Pastor Sentenced to 11 Years in Prison for Leading House Church in Vietnam

Christian Post|02/04/2012|Vietnam Today|

March 29, 2012

A Protestant pastor was sentenced to 11 years in prison in Vietnam Monday for leading a house church, unregistered as an official church with state officials, state media reported. The incident reportedly left Christians fearful that similar acts of persecution could become more common in the Communist state.

A court in central Vietnam claimed that Nguyen Cong Chinh, 43, was inciting division between the government and its citizens, state-controlled media reported Tuesday. Chinh was convicted of authoring and disseminating documents with distorted information that slandered authorities, of collaborating with “reactionary groups” and inciting ethnic minorities to commit wrongdoing, according to The Associated Press.

Human Rights Watch indicated that the arrest was part of the state’s religious persecution policy.

“The conviction of Pastor Chinh is yet another demonstration showing how much the government of Vietnam cares about freedom of religion: not at all,” John Sifton, the group’s Asia advocacy director, told AP. He added that Chinh’s prosecution “is not going to stop independent religious groups in Vietnam from exercising their beliefs.”

Meanwhile, the local Christian community is fearing repercussions, according to some media reports.

“[Eleven] years in jail because he didn’t register a church that was not hurting anyone? I am shocked,” a Christian woman in Hanoi Pham Nhat told, a global news website.

The Vietnam Mennonite Church, of which Chinh is a member, is a small congregation amid the minority Christian group in this country, where an estimated half of the population is Buddhist. The two largest officially recognized Protestant churches are the Southern Evangelical Church of Vietnam (SECV) and the smaller Evangelical Church of Vietnam North (ECVN). The Roman Catholic Church constitutes seven percent of the 89.6 million population; Protestants make up one to two percent. The Mennonite Church is officially recognized but leading an unregistered house church is illegal. In communist Vietnam, all churches have to be sanctioned by the state, a requirement criticized by rights groups.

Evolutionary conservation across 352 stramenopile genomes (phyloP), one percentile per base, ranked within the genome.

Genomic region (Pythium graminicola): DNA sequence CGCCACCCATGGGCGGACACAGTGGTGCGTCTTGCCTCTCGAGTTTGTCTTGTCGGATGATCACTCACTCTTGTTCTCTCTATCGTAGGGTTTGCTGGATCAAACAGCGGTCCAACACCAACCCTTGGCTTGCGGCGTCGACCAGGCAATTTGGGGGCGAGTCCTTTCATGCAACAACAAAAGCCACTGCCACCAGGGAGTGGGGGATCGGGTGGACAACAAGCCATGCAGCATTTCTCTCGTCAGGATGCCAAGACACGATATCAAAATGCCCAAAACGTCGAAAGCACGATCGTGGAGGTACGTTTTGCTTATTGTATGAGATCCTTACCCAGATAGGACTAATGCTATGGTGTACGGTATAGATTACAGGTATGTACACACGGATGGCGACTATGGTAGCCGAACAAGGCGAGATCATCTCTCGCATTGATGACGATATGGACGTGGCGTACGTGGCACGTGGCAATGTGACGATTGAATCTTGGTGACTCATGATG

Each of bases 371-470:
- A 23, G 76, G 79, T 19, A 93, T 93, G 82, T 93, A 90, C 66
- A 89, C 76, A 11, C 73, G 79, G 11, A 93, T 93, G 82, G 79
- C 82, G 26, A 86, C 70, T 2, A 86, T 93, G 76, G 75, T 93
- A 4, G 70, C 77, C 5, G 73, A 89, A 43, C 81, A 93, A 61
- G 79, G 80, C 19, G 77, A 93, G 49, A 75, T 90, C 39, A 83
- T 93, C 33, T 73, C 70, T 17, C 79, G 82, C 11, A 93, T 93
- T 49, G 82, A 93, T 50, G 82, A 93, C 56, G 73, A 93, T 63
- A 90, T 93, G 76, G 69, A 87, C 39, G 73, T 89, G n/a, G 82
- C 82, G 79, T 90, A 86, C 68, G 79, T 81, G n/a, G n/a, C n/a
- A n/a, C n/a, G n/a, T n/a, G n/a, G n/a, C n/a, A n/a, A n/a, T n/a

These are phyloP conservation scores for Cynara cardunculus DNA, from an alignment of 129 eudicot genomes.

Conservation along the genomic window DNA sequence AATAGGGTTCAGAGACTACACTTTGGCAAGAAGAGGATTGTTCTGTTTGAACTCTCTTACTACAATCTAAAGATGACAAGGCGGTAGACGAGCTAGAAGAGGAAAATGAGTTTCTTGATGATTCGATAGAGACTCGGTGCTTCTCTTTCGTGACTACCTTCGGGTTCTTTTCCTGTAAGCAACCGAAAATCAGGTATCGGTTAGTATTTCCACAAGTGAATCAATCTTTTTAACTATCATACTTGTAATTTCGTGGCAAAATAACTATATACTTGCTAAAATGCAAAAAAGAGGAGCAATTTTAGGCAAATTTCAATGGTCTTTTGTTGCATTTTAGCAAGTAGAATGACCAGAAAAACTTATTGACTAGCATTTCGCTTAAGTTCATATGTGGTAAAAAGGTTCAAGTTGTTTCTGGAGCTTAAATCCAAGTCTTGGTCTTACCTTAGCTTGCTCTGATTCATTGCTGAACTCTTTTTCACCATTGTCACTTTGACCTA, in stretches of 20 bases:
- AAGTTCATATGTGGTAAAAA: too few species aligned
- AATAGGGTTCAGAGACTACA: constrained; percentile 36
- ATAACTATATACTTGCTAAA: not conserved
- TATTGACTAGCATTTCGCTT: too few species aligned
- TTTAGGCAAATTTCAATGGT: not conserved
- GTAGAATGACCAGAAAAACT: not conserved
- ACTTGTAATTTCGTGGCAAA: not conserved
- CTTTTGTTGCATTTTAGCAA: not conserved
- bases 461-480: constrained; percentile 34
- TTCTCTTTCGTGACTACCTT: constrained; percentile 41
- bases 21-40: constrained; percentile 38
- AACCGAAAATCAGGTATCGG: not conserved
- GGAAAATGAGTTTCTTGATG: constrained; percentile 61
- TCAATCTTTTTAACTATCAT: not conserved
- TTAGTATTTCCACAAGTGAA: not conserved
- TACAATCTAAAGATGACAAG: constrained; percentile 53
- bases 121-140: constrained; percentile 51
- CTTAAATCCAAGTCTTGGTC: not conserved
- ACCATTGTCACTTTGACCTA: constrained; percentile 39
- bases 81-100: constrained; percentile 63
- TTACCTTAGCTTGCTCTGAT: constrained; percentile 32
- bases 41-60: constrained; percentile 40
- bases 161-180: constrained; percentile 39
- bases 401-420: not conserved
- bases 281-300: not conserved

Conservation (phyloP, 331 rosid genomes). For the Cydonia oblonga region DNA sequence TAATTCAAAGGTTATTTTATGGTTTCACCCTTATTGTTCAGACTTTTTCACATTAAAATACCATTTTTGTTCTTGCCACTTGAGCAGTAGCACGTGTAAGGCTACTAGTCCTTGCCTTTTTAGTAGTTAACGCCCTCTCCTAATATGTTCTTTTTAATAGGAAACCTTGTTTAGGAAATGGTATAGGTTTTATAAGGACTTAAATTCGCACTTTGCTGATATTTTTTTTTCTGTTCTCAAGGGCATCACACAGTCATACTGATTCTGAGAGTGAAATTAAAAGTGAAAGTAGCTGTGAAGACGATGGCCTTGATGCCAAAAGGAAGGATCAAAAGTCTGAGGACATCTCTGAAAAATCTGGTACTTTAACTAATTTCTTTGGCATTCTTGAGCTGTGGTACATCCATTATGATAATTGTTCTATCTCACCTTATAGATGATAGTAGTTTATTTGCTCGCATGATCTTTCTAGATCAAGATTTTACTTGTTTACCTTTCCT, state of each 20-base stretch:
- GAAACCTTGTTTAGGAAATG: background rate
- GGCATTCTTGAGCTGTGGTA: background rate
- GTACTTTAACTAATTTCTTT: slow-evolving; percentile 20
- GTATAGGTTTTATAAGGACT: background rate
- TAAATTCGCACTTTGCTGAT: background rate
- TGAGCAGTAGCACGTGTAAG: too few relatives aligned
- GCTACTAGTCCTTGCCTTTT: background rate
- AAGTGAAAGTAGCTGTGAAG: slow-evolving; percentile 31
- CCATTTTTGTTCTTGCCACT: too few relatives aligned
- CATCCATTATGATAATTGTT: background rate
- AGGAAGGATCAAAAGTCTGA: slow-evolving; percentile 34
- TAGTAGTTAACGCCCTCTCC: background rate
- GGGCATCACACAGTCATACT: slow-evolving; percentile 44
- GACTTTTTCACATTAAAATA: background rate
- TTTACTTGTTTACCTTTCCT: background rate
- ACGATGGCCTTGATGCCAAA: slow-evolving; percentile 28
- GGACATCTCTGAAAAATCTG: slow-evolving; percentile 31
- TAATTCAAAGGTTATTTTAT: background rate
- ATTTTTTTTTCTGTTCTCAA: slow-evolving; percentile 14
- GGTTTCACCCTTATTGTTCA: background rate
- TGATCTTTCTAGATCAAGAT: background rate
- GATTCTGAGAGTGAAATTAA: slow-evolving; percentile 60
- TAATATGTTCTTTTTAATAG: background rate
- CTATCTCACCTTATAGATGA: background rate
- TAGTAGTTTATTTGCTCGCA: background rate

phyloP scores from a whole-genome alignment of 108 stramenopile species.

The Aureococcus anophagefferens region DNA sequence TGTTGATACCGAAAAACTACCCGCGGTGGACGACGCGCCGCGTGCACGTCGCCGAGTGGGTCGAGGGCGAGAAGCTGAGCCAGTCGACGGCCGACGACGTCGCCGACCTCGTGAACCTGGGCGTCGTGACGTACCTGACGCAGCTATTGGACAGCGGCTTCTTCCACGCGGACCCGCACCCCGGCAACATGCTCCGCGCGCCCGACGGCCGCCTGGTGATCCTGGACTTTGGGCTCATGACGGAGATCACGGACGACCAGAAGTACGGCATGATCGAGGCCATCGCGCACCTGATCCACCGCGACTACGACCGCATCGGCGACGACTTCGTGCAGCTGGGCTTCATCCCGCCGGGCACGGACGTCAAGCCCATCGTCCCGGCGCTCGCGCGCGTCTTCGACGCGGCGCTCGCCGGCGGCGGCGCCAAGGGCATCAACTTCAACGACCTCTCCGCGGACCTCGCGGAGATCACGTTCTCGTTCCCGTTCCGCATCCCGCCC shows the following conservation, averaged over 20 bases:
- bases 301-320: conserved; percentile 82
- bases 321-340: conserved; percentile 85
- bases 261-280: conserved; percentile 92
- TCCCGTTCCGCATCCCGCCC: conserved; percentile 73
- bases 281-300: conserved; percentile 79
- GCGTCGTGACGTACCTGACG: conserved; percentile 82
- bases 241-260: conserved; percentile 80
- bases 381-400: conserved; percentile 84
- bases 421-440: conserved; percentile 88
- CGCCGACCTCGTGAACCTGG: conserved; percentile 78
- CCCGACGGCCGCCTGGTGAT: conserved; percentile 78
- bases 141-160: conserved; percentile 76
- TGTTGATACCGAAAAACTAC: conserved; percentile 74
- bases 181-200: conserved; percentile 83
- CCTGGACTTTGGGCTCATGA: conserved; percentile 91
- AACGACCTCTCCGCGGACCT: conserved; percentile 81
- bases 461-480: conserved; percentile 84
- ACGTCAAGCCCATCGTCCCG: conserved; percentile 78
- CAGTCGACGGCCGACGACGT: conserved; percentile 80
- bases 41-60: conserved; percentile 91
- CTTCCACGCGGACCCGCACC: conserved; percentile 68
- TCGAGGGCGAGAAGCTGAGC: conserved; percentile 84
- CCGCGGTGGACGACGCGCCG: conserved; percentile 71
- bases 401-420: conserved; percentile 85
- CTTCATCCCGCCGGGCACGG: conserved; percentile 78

Persecution of such institutions from the government is common, according to various reports.

In August, Pastor Duong Kim Khai from Ho Chi Minh City, also affiliated with the Mennonite Church, was arrested and charged with violating Article 79, “Attempting to Overthrow the Government,” according to the U.S. Department of State.

In November two others affiliated with the church, lay pastor Nguyen Chi Thanh and congregant Pham Ngoc Hoa, were similarly arrested for violating Article 79, according to the department’s 2010 International Religious Freedom Report.

Although Vietnam’s constitution and other laws and policies protect religious freedom, in practice, the government regulates and in some cases restricts religious freedom, the report claims.

Source: Luiza Oleszczuk for Christian Post